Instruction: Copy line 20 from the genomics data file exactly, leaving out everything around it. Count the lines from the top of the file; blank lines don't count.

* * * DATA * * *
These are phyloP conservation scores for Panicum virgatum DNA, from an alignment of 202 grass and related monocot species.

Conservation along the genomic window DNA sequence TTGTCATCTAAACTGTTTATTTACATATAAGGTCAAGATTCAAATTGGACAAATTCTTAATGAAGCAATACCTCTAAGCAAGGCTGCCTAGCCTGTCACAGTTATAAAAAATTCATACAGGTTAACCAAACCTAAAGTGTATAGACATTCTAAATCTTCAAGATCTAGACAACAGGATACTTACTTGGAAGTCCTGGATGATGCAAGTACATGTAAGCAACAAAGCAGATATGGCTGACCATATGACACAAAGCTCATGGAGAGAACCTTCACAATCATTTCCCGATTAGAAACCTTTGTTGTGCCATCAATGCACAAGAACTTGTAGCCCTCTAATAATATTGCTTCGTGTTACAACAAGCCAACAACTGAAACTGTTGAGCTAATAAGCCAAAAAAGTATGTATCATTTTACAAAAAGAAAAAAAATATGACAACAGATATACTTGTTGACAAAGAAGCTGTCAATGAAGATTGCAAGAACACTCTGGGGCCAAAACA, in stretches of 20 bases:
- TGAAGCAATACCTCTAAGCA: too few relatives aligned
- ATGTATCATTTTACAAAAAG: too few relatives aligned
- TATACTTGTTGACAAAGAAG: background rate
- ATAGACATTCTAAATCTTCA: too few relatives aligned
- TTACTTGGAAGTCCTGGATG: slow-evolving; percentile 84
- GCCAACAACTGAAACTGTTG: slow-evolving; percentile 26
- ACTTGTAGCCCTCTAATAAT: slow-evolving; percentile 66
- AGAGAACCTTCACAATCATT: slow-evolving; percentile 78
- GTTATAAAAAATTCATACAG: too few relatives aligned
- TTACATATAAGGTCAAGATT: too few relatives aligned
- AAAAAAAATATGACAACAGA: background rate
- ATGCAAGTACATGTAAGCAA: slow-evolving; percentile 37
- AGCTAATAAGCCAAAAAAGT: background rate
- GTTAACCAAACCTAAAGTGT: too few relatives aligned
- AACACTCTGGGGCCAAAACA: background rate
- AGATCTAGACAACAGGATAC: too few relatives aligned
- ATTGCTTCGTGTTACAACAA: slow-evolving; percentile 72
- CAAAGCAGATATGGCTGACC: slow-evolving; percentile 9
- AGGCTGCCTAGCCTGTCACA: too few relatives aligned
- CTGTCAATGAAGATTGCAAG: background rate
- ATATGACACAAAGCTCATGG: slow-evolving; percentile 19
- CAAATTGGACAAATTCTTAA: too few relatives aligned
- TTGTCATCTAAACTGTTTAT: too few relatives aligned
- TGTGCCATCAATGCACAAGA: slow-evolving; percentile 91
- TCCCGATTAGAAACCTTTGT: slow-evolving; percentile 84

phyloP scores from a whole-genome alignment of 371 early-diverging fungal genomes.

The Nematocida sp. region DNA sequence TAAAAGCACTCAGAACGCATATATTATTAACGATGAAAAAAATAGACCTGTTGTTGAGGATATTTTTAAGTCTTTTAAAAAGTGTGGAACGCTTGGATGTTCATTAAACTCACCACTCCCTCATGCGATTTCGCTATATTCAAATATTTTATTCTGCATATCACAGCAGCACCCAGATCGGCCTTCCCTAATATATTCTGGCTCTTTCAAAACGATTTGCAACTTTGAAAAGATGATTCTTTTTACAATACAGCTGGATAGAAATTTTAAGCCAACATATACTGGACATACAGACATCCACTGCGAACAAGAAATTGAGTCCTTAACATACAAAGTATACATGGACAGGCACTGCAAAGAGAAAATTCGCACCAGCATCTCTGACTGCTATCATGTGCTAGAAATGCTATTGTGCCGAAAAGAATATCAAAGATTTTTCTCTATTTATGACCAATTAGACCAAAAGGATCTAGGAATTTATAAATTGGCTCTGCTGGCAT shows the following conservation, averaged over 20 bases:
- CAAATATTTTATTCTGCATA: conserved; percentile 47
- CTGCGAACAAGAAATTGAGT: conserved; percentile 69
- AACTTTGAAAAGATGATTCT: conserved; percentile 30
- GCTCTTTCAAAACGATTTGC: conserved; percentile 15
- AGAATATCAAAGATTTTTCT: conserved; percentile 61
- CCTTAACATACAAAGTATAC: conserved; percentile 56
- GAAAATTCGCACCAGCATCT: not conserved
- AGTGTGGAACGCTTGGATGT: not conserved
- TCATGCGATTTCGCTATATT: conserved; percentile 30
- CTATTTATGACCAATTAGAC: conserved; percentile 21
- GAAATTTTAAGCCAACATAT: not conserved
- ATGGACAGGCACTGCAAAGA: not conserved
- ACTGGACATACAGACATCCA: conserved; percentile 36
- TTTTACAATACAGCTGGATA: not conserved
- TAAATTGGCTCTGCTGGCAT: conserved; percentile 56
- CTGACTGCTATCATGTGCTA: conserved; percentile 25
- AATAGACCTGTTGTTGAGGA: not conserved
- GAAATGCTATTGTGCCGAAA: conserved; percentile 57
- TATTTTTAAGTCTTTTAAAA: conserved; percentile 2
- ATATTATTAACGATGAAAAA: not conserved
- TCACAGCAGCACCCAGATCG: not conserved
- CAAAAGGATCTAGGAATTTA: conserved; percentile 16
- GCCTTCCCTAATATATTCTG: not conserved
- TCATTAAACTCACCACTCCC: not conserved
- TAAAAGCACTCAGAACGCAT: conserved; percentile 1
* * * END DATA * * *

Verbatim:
- CAAAGCAGATATGGCTGACC: slow-evolving; percentile 9